It was with heavy hearts that my good wife and I read Jerri Clark’s account of the life and death of her son, Calvin [“Becoming homeless in Seattle helped him find psychiatric help. His mom says it shouldn’t have taken that long,” July 25, Northwest]. The photo collage brought us to tears, for there we saw images of the first half of the life of our older child, who is currently undergoing restorative hospitalization. The second half of our child’s life has been marked by a cycle, familiar to those of us who have lived with mental illness, of psychosis, involuntary commitment, incarceration, substance abuse, eviction and homelessness. Our priority for years has been to keep our child alive and live an independent life.
Since 1999, I have taught at a university. Many of my students are international students who have been uprooted, often through no choice of their own and during the crucial years of transition from childhood to adulthood, to an alien linguistic and cultural environment. Some of these students have reported to me that they are denied needed psychiatric medication by their parents, or told by parents not to divulge their disabilities, symptoms of psychological pathology, uncertainty about gender identity, or news of a family member who has died by suicide.
And so when I received a campuswide notice some years ago from a group of graduate students engaged in a project focusing on the mental health and well-being of the students at our university, asking interested faculty to take part in a discussion and offer their views, I hastened to sign up. Arriving at the appointed building and room, I opened the door to see … two other colleagues. (As of today, the University of British Columbia employs 5,701 faculty.)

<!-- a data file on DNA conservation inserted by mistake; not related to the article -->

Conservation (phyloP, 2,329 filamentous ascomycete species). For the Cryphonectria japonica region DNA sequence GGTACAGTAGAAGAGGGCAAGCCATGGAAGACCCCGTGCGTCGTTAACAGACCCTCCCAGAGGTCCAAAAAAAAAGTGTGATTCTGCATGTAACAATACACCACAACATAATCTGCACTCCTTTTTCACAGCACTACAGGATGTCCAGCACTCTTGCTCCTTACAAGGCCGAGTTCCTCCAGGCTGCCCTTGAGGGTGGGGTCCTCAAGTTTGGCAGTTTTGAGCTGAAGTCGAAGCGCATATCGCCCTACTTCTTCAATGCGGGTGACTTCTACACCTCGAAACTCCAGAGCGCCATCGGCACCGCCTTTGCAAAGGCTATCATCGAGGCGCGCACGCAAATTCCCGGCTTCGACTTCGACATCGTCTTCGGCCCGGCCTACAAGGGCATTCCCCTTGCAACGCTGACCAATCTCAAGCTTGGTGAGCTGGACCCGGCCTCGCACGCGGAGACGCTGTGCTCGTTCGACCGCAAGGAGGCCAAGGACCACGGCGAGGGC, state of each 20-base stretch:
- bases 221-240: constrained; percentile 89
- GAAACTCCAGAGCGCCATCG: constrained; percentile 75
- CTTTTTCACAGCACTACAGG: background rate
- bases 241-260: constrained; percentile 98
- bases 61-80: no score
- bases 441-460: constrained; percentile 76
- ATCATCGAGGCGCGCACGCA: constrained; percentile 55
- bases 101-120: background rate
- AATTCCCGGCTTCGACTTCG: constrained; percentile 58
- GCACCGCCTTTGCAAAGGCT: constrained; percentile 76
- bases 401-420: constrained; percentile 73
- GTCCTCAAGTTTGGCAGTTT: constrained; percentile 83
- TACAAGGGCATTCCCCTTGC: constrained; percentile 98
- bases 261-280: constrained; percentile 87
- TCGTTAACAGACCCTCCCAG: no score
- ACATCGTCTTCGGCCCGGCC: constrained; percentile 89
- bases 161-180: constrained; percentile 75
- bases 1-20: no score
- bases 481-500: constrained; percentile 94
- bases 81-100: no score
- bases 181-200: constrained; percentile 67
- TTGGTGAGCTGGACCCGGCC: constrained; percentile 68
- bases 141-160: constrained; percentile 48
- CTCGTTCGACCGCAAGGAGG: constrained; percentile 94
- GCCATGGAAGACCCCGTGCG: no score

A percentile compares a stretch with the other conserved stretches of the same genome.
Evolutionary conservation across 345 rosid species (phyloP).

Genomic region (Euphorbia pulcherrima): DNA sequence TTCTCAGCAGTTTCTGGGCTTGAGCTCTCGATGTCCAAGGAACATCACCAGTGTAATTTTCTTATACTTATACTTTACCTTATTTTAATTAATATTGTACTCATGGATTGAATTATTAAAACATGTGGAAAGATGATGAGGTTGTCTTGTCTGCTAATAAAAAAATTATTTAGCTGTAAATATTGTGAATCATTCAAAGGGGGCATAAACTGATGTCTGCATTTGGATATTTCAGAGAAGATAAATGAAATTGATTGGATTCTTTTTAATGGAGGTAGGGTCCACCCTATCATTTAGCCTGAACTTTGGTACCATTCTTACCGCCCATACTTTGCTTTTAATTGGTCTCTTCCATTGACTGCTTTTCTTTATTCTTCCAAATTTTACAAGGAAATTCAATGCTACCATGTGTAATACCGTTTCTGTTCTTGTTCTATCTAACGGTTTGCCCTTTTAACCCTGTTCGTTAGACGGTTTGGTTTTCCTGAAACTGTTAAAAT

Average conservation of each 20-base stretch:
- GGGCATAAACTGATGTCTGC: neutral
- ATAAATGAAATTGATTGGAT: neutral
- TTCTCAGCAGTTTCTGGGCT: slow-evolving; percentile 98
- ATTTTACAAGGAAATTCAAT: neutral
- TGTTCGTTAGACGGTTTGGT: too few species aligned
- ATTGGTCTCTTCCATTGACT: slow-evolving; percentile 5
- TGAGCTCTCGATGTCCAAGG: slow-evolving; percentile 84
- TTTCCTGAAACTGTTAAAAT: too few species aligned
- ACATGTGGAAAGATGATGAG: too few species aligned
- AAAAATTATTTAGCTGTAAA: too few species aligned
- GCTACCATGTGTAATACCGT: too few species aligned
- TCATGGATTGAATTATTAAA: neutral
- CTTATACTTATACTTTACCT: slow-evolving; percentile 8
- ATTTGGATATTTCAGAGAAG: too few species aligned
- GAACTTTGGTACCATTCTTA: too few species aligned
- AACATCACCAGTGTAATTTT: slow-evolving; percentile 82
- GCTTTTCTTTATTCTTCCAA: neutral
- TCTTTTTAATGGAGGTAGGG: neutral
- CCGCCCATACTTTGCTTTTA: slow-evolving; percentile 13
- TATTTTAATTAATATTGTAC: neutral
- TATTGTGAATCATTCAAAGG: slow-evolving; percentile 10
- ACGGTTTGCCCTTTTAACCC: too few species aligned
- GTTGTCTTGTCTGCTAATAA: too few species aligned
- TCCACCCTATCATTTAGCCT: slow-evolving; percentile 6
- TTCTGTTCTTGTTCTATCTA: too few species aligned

Perhaps not coincidentally, the university shortly thereafter launched a Mental Health and Wellness initiative by means of which staff and faculty campuswide were recruited as liaisons. I was fortunate to be approached by my department to serve in this role. Already by then I had taken on the role of first responder to students whom I perceived to be struggling. The symptoms were somewhat familiar — absence from class, exam anxiety, reluctance to participate in class discussion (especially pronounced among those for whom English was not a first language), inability to complete course assignments, panic attacks occasioned by bad news from family across the Pacific, anxiety among female students in response to social media sniping by classmates about their appearance.
My first response is to ask if there is anything I can do. Results have more often than not been positive. One student — who, it turned out, struggled not only with depression but with the expectations of a demanding father and a “successful” sibling — responded positively. A couple of years later I received a card from him stating he had returned to his home country, had completed a challenging internship with his father’s company, and was looking forward to getting on with his life. He told me that I had reached out to him at a time when no one else would, that I had believed in him, and … that I had saved his life.
This testimony confirmed in me a belief I have held for years, a belief in an antidote to the failure of the mental health care system, and the social services system in general, to deliver necessary and lasting resources to those most in need — the belief that each of us can make a difference in the life of another, that each of us in our role as spouse, partner, parent, mentor or professional can save a life, that by doing so each of us can help make the world a better place. With apologies to David Bowie, we can each be a hero — and not just for one day.